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The coming political tsunami

By the time the tsunami hit Hawaii today it was pretty tame. But there is a huge political tsunami that is headed to Washington, and it is expected to hit in early November of this year. This chart, which shows Obama's Approval Index hitting an all-time low for the second time, is the evidence for my claim.

The chart makes it clear that more and more people strongly disapprove with what Obama is doing, at the same time that fewer and fewer strong approve. Obama and the Dems seem to think the reason for this is that they haven't done enough to advance the liberal agenda, but for any objective observer, I think it's clear that they have tried to do way too much.

The sudden birth of the Tea Party movement about a year ago was like the first of a swarm of earthquakes that have since generated bigger and bigger aftershocks. The Massachusetts election of Scott Brown last month was not only a major aftershock, but it eclipsed all of the prior ones. Just two days ago was the healthcare reform summit, another major aftershock. (Don't miss Peggy Noonan's excellent description here.) The tsunami waves have been set in motion, and they are traveling all around the 50 states, gathering momentum and amplification as the errors of Washington collide with political topography of the country.

Are there enough Democrats really willing to sacrifice everything in order to engineer a government takeover of almost one-fifth of the economy? Rahming it through via reconciliation is surely a no-win situation. The public doesn't support the package at all, and any attempt to force it through, especially if more behind-the-scenes wheeling and dealing is necessary to accomplish it, will only sour the public even more. I don't see Nancy Pelosi getting the votes. And the harder she tries, the worse it's going to be. And even if the bill does somehow pass, it is so riddled with fatal flaws that it is unlikely to ever be implemented.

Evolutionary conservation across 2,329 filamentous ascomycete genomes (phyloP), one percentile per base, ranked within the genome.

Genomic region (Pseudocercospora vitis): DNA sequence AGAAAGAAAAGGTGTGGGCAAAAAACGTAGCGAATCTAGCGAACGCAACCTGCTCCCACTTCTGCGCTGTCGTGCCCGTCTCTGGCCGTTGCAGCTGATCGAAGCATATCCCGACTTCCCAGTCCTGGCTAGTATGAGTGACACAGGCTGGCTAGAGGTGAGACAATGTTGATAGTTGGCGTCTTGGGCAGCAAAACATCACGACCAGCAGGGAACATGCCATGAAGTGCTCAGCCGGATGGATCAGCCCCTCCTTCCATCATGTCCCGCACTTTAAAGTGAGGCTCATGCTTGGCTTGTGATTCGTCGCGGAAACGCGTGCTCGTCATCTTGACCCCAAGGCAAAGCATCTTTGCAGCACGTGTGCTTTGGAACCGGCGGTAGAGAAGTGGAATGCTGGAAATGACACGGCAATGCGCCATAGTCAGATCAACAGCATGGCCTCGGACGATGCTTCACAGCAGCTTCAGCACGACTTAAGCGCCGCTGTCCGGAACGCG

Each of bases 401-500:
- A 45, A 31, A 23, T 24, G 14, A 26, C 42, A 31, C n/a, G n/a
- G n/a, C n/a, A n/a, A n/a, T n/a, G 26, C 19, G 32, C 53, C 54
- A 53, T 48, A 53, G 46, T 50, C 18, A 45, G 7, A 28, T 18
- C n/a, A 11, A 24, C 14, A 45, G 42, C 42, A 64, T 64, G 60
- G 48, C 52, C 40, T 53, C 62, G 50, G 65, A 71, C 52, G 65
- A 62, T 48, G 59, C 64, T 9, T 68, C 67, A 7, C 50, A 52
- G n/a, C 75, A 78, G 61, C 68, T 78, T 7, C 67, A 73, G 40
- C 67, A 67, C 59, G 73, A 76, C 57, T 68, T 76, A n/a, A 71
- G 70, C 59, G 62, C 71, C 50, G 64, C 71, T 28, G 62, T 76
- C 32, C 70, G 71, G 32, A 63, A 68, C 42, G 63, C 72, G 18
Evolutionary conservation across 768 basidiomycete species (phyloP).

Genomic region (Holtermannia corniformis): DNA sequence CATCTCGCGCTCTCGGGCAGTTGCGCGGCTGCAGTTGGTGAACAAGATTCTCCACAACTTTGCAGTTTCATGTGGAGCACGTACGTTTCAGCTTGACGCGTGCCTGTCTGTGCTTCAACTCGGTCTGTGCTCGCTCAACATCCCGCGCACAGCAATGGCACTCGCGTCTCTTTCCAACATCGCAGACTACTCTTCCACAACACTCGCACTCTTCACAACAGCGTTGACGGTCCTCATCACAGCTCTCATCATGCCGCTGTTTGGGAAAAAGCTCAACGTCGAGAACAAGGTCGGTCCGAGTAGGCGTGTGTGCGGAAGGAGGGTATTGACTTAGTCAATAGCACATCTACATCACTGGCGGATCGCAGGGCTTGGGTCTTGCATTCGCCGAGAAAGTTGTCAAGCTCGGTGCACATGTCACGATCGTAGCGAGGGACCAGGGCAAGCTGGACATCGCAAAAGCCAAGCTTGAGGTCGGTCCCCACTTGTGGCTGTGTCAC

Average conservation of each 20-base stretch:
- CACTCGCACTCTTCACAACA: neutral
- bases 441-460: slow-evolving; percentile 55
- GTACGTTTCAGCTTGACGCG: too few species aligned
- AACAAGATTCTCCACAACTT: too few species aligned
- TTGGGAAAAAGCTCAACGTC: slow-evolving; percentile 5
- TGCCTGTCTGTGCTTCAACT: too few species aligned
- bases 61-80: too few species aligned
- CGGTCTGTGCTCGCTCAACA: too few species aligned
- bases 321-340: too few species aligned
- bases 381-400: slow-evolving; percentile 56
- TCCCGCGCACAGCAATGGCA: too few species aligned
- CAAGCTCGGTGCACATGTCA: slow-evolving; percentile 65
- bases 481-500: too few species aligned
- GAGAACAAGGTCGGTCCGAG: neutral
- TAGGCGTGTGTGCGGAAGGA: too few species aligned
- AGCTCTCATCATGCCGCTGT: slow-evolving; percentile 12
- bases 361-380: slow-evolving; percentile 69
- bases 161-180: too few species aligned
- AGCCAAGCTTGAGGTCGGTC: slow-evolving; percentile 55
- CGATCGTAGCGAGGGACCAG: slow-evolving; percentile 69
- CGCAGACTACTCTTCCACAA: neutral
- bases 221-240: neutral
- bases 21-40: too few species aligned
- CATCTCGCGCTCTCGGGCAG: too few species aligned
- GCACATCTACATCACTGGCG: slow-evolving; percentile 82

So my sense is that Democrats will be scurrying for high ground in the months to come, just as the residents of Hawaii evacuated the shoreline this morning in advance of the tsunami's arrival. Gridlock will be the likely result, and that's a very good thing at this point.

The true path to high ground lies in radically scaling back the ambitions of Washington lawmakers. Otherwise, they are going to be swamped. Mark Steyn has a good analogy for all this:

While Barack Obama was making his latest pitch for a brand new, even more unsustainable entitlement at the health care "summit," thousands of Greeks took to the streets to riot. An enterprising cable network might have shown the two scenes on a continuous split-screen - because they're part of the same story. It's just that Greece is a little further along in the plot: They're at the point where the canoe is about to plunge over the falls. America is further upstream and can still pull for shore, but has decided, instead, that what it needs to do is catch up with the Greek canoe.

Think of Greece as California: Every year an irresponsible and corrupt bureaucracy awards itself higher pay and better benefits paid for by an ever-shrinking wealth-generating class. In Greece, they've run out Greeks, so they'll stick it to the Germans... in America, Obama, Pelosi and Reid are saying we need to paddle faster to catch up with the Greeks and Germans. What could go wrong?

We need to stop the runaway growth of government, entitlement programs, wealth redistribution, transfer payments and taxes, and we need to send politicians to Washington who understand this. I think this can happen, and that's one reason why I remain optimistic. The coming political tsunami is going to wash away a lot of the deadwood and corruption in Washington, and it's going to leave in its place a new generation of politicians who understand that the best thing for the country is to just leave the people alone.

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